The verse taught man what he knew not is a superfluous and meaningless verse
The next verse says taught man what he knew not. Logic tells us that if a person knows something, then you are not going to teach him that thing. Therefore ‘knowledge’ necessarily means that you are teaching man what he does not already know, otherwise he would not need to be taught it.
Thus the verse taught man what he knew not is a superfluous and meaningless verse. Then He says to him: Have you seen him who forbids a slave when he prays? This is the first sūra that was ‘revealed’ to Muḥammad, when he did not know about prayer, something that was not an obligation until the tenth year of the start of the Message. Ibn Ḥajar al-‘Asqalānī says:
Before the Isrā’ there was no obligatory prayer, neither on him nor on his Nation. There was only the tahajjud that the Prophet used to do during the night.[v]
The word tahajjud means recitation of the verses of the Qur’ān and supplication. So how could this person forbid Muḥammad from praying when he had not yet learned of the Islamic prayer, and prayer had not yet been imposed on him?
Then He says to him: Nay! if he desist not, We would certainly smite his forehead. From a linguistic point of view, the word nasfa‘an (smite’) is a strange word to the Arabs, and the commentators have strained to make it part of the language. Al-Qurṭubī accordingly writes: ‘The Arabs say I ‘smote’ the thing when I caught it and vigorously dragged it’. Even if this were true, why did Muḥammad’s Lord choose to use this strange language when He could have said: Let us seize him by the forehead? Muḥammad, no doubt, was influenced by what he had heard from the soothsayers, who used to employ strange words to delude their listeners into thinking that they possessed an ability to communicate with heaven and receive messages from the jinn. As for spelling and grammar, God should have used the form la-nasfa‘anna (‘We would certainly smite’) for emphasis, but He instead simply said la-nasfa‘an. It seems that Jibril, Muḥammad, or whoever copied down the verse, did not know the correct form.
God here has descended to the level of gangsters and has resorted to thugs
Then He goes on to say Then let him summon his council, We too would summon the angels of Hell.[vi] God here has descended to the level of gangsters and has resorted to thugs. He says to Muḥammad: ‘Let him summon his henchmen as reinforcements, and we will summon the angels of Hell’. Does God need the angels of Hell to combat this person? Moreover, if this was the first sūra that was ‘revealed’ to Muḥammad while Muḥammad was yet to declare his prophethood and had not yet preached monotheism to the Quraysh, who was this person who prevented him from praying so that God was obliged to resort to summoning the angels of Hell?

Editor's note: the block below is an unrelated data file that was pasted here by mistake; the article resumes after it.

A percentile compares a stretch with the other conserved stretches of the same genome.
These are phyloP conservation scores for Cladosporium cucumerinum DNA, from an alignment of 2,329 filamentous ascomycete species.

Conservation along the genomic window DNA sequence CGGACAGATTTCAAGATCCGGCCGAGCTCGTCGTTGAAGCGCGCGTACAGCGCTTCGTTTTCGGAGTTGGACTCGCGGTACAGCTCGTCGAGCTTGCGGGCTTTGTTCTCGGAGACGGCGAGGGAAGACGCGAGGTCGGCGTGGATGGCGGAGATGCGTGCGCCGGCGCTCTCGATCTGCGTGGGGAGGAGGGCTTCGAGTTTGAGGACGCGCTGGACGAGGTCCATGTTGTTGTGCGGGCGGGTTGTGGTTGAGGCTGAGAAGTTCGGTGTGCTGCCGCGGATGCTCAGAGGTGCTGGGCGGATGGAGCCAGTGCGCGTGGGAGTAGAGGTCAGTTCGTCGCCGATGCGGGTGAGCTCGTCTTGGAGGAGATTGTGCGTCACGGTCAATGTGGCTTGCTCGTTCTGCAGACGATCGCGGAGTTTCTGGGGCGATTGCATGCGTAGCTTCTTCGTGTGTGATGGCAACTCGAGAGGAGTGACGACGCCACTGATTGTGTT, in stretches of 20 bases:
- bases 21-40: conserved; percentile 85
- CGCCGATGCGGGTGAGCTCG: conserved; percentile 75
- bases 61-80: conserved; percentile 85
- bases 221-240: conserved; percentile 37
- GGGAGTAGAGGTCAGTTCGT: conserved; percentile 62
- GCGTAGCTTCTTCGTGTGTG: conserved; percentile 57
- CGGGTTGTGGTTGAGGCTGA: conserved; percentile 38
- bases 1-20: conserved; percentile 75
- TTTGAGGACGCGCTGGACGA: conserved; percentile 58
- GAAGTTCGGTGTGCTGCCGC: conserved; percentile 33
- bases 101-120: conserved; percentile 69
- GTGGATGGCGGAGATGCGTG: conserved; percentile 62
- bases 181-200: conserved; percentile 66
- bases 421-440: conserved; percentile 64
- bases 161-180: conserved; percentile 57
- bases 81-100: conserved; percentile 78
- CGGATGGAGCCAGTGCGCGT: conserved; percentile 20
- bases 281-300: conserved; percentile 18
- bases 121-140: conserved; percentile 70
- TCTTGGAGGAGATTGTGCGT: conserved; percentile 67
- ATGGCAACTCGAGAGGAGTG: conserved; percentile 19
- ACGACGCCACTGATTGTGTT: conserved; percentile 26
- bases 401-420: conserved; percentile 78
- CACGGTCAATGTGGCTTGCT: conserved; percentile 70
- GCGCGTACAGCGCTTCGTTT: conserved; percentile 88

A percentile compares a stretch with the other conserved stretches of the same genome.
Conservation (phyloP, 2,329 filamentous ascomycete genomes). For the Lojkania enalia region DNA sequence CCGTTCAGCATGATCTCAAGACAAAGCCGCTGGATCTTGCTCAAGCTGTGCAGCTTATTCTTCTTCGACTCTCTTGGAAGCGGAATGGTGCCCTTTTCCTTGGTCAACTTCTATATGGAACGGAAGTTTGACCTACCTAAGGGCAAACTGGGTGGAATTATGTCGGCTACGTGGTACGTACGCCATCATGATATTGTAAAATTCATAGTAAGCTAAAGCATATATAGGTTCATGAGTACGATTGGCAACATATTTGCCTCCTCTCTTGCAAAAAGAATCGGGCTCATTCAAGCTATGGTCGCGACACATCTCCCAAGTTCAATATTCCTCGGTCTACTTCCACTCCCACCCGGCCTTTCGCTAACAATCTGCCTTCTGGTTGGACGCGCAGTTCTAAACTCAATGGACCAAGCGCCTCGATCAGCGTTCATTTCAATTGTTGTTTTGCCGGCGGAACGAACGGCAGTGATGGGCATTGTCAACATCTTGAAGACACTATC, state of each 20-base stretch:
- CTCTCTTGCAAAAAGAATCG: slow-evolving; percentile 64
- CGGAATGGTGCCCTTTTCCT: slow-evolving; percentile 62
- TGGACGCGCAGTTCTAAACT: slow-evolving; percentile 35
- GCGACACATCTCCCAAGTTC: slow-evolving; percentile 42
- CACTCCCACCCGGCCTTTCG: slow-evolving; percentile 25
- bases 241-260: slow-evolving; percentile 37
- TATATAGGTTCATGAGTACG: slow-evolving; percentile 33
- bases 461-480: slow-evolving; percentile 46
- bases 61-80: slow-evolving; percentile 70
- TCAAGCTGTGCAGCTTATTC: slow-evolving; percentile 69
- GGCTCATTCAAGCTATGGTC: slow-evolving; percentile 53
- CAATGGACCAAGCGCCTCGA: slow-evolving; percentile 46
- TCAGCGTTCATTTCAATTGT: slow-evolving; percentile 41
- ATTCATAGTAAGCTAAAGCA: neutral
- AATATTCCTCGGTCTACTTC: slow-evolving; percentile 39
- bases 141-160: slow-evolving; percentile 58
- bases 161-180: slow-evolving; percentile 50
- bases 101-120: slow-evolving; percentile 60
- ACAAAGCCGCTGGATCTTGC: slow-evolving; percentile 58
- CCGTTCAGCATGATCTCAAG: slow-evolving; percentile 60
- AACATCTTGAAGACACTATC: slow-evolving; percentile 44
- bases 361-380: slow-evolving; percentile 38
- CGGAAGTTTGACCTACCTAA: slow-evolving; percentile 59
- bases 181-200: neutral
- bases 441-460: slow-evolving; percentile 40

Did the Qur’ān precede these events and did God reveal this sūra earlier and intended to bring down another sūra before it. Or did God know that Abū Jahl ibn Hishām would be hostile to Muḥammad and declare this enmity before it actually happened? If the latter view is correct, where is the wisdom in telling Muḥammad in the first sūra that Abū Jahl will be hostile? Telling him of this enmity did not prevent it from happening. In the last verse of this sūra, He says to him: Nay! obey him not, and prostrate and draw nigh. Did Muḥammad know about prostration at the time, when prayer had not yet been imposed on them and Jibrīl had not yet taught him anything?
The first chapter of the Qur’ān revealed to Muḥammad did not tell him anything about God who chose him as a Messenger, nor did it tell him what his Message was, and to whom He was addressing it. Yet He spoke to him about prayer, prostration and the enmity of Abū Lahab. Was this the best way for God to introduce Himself to Muḥammad, who was fearful of Jibrīl and thought he had been touched by madness?
[ii] Qur’ān XCVI (al-‘Alaq), 1-19.
[iii] Qur’ān XXIX (al-‘Ankabūt), 48.
[iv] The verse before it runs: Iqra’ bismi Rabbika ’lladhī khalaq, and is followed by: khalaqa ’l-insāna min ‘alaq. (Ed).
[v] Ibn Ḥajar al-‘Asqalānī, السيرة الحلبية 1.302, citation from Jawād ‘Alī, A History of Prayer.
[vi] The term used in the Qur’ān is الزبانية al-zabāniya – which is variously translated as ‘myrmidons’ or ‘guards of Hell’ in that they are angels who thrust the damned into Hellfire (Ed).
Main image: The angel Jibrīl stands before Muḥammad and instructs him on the call to prayer, from the Siyar-i Nabī (‘Lives of the Prophet) illustrated during the reign of the Ottoman sultan Murâd III.